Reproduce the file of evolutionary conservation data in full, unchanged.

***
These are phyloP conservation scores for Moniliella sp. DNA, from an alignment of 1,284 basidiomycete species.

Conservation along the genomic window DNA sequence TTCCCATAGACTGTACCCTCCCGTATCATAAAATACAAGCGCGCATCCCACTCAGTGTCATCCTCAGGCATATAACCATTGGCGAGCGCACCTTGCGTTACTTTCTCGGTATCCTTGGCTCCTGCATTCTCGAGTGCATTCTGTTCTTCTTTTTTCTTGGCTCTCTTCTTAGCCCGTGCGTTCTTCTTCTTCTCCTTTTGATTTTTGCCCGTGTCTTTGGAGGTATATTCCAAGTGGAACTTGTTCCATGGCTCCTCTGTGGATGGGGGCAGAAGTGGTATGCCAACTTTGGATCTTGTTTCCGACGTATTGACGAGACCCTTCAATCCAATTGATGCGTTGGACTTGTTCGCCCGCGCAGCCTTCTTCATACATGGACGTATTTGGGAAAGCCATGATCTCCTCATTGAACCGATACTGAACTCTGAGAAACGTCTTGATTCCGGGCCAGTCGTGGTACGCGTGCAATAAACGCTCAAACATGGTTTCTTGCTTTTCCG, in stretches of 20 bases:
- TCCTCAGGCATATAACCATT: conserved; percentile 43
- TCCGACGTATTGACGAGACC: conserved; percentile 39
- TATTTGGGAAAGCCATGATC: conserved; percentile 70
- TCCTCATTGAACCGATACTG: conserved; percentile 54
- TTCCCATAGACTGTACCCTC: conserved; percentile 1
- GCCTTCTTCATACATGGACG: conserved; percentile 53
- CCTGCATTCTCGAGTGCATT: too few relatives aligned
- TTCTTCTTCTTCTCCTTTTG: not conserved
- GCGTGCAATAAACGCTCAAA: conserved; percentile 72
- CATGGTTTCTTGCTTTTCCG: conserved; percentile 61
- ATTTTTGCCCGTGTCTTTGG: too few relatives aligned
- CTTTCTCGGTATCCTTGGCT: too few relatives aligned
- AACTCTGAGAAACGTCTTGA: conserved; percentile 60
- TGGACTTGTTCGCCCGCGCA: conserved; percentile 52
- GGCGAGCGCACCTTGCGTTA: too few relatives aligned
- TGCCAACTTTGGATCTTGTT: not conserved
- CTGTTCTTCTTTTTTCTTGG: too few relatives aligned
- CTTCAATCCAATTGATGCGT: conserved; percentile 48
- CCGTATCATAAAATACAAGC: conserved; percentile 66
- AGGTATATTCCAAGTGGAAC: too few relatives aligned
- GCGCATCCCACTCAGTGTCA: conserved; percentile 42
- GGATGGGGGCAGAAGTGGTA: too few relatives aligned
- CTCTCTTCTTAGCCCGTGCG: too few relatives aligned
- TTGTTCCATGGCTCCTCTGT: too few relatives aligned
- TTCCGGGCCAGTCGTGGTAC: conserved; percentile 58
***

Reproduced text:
These are phyloP conservation scores for Moniliella sp. DNA, from an alignment of 1,284 basidiomycete species.

Conservation along the genomic window DNA sequence TTCCCATAGACTGTACCCTCCCGTATCATAAAATACAAGCGCGCATCCCACTCAGTGTCATCCTCAGGCATATAACCATTGGCGAGCGCACCTTGCGTTACTTTCTCGGTATCCTTGGCTCCTGCATTCTCGAGTGCATTCTGTTCTTCTTTTTTCTTGGCTCTCTTCTTAGCCCGTGCGTTCTTCTTCTTCTCCTTTTGATTTTTGCCCGTGTCTTTGGAGGTATATTCCAAGTGGAACTTGTTCCATGGCTCCTCTGTGGATGGGGGCAGAAGTGGTATGCCAACTTTGGATCTTGTTTCCGACGTATTGACGAGACCCTTCAATCCAATTGATGCGTTGGACTTGTTCGCCCGCGCAGCCTTCTTCATACATGGACGTATTTGGGAAAGCCATGATCTCCTCATTGAACCGATACTGAACTCTGAGAAACGTCTTGATTCCGGGCCAGTCGTGGTACGCGTGCAATAAACGCTCAAACATGGTTTCTTGCTTTTCCG, in stretches of 20 bases:
- TCCTCAGGCATATAACCATT: conserved; percentile 43
- TCCGACGTATTGACGAGACC: conserved; percentile 39
- TATTTGGGAAAGCCATGATC: conserved; percentile 70
- TCCTCATTGAACCGATACTG: conserved; percentile 54
- TTCCCATAGACTGTACCCTC: conserved; percentile 1
- GCCTTCTTCATACATGGACG: conserved; percentile 53
- CCTGCATTCTCGAGTGCATT: too few relatives aligned
- TTCTTCTTCTTCTCCTTTTG: not conserved
- GCGTGCAATAAACGCTCAAA: conserved; percentile 72
- CATGGTTTCTTGCTTTTCCG: conserved; percentile 61
- ATTTTTGCCCGTGTCTTTGG: too few relatives aligned
- CTTTCTCGGTATCCTTGGCT: too few relatives aligned
- AACTCTGAGAAACGTCTTGA: conserved; percentile 60
- TGGACTTGTTCGCCCGCGCA: conserved; percentile 52
- GGCGAGCGCACCTTGCGTTA: too few relatives aligned
- TGCCAACTTTGGATCTTGTT: not conserved
- CTGTTCTTCTTTTTTCTTGG: too few relatives aligned
- CTTCAATCCAATTGATGCGT: conserved; percentile 48
- CCGTATCATAAAATACAAGC: conserved; percentile 66
- AGGTATATTCCAAGTGGAAC: too few relatives aligned
- GCGCATCCCACTCAGTGTCA: conserved; percentile 42
- GGATGGGGGCAGAAGTGGTA: too few relatives aligned
- CTCTCTTCTTAGCCCGTGCG: too few relatives aligned
- TTGTTCCATGGCTCCTCTGT: too few relatives aligned
- TTCCGGGCCAGTCGTGGTAC: conserved; percentile 58